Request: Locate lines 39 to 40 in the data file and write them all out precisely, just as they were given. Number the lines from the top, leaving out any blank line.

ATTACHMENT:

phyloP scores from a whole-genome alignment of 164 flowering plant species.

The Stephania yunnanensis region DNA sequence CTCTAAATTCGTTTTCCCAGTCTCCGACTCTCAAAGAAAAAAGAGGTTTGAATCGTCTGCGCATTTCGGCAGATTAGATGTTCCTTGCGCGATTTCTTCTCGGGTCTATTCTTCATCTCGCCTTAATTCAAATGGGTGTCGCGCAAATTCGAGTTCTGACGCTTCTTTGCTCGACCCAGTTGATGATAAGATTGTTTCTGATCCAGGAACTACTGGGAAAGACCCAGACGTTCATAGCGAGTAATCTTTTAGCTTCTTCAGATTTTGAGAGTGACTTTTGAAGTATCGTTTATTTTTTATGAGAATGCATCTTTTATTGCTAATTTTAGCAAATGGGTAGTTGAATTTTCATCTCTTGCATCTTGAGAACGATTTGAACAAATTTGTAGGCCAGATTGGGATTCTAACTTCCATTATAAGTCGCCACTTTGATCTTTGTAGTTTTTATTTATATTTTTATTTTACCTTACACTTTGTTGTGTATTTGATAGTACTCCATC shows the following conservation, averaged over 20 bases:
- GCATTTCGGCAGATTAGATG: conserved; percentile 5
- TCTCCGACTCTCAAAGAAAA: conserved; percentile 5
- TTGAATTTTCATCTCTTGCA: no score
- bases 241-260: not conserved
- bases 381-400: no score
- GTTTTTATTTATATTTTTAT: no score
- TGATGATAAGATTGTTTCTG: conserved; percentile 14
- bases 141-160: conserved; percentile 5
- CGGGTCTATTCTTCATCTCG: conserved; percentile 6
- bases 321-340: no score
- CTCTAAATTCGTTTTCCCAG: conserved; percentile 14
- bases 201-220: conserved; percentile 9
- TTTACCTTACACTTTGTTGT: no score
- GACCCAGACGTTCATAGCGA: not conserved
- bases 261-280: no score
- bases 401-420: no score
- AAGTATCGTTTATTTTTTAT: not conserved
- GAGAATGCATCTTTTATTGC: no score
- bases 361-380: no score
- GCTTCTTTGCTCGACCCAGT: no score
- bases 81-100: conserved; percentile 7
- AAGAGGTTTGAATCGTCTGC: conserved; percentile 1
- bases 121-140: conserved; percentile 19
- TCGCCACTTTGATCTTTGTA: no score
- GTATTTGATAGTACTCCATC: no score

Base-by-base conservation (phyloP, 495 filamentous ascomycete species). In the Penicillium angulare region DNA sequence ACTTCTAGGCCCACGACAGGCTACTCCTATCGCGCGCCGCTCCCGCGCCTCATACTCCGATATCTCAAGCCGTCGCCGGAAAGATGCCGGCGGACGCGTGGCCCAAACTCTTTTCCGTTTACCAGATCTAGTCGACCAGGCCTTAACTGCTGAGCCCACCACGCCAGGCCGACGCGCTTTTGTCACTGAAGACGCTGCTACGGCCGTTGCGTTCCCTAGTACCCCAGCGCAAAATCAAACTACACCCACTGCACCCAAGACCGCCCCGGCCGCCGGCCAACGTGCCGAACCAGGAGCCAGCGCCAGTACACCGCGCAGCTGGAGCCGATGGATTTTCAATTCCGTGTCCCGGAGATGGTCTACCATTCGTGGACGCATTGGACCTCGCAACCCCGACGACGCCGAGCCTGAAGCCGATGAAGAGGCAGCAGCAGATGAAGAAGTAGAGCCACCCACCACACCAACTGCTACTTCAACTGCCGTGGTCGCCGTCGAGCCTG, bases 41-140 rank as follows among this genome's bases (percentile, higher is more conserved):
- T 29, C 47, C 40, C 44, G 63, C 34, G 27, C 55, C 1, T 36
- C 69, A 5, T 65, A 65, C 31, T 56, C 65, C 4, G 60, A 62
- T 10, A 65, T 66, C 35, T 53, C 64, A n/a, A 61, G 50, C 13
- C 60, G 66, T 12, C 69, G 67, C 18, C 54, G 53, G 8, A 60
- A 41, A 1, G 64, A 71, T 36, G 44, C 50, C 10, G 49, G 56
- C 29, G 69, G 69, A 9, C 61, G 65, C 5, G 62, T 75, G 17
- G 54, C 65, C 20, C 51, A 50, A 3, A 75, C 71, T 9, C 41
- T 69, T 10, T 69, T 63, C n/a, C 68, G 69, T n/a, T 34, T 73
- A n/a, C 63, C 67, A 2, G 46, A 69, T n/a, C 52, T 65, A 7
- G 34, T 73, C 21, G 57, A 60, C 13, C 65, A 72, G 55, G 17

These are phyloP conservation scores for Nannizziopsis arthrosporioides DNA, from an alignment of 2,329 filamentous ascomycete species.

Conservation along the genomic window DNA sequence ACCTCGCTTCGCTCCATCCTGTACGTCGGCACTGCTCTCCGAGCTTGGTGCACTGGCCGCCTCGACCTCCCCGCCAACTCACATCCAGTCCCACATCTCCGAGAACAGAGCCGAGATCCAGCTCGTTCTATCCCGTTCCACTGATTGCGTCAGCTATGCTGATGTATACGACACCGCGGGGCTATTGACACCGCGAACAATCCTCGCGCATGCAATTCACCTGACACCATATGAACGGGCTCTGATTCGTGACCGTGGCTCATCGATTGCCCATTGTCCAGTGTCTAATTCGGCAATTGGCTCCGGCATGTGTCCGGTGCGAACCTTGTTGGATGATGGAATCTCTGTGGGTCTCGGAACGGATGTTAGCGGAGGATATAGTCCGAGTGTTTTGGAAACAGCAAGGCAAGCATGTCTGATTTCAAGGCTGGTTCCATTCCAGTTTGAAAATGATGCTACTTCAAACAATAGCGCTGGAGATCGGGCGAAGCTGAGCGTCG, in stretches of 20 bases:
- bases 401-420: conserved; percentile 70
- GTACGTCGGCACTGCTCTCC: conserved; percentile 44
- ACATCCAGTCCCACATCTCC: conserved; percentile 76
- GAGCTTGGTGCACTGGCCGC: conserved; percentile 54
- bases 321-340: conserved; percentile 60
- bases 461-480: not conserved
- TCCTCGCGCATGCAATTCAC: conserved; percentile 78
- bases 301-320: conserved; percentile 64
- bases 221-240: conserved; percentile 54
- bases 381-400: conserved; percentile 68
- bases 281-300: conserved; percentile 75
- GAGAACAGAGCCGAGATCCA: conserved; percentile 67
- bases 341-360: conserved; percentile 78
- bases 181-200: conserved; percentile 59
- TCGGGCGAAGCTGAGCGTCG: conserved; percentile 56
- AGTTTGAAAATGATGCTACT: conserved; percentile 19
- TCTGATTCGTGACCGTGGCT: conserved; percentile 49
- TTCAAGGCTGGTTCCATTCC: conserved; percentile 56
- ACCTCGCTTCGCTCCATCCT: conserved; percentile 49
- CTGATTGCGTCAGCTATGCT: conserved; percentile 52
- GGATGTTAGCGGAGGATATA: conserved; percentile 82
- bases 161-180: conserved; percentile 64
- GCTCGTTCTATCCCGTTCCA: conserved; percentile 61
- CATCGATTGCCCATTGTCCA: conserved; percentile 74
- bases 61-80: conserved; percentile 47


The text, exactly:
These are phyloP conservation scores for Nannizziopsis arthrosporioides DNA, from an alignment of 2,329 filamentous ascomycete species.

Conservation along the genomic window DNA sequence ACCTCGCTTCGCTCCATCCTGTACGTCGGCACTGCTCTCCGAGCTTGGTGCACTGGCCGCCTCGACCTCCCCGCCAACTCACATCCAGTCCCACATCTCCGAGAACAGAGCCGAGATCCAGCTCGTTCTATCCCGTTCCACTGATTGCGTCAGCTATGCTGATGTATACGACACCGCGGGGCTATTGACACCGCGAACAATCCTCGCGCATGCAATTCACCTGACACCATATGAACGGGCTCTGATTCGTGACCGTGGCTCATCGATTGCCCATTGTCCAGTGTCTAATTCGGCAATTGGCTCCGGCATGTGTCCGGTGCGAACCTTGTTGGATGATGGAATCTCTGTGGGTCTCGGAACGGATGTTAGCGGAGGATATAGTCCGAGTGTTTTGGAAACAGCAAGGCAAGCATGTCTGATTTCAAGGCTGGTTCCATTCCAGTTTGAAAATGATGCTACTTCAAACAATAGCGCTGGAGATCGGGCGAAGCTGAGCGTCG, in stretches of 20 bases: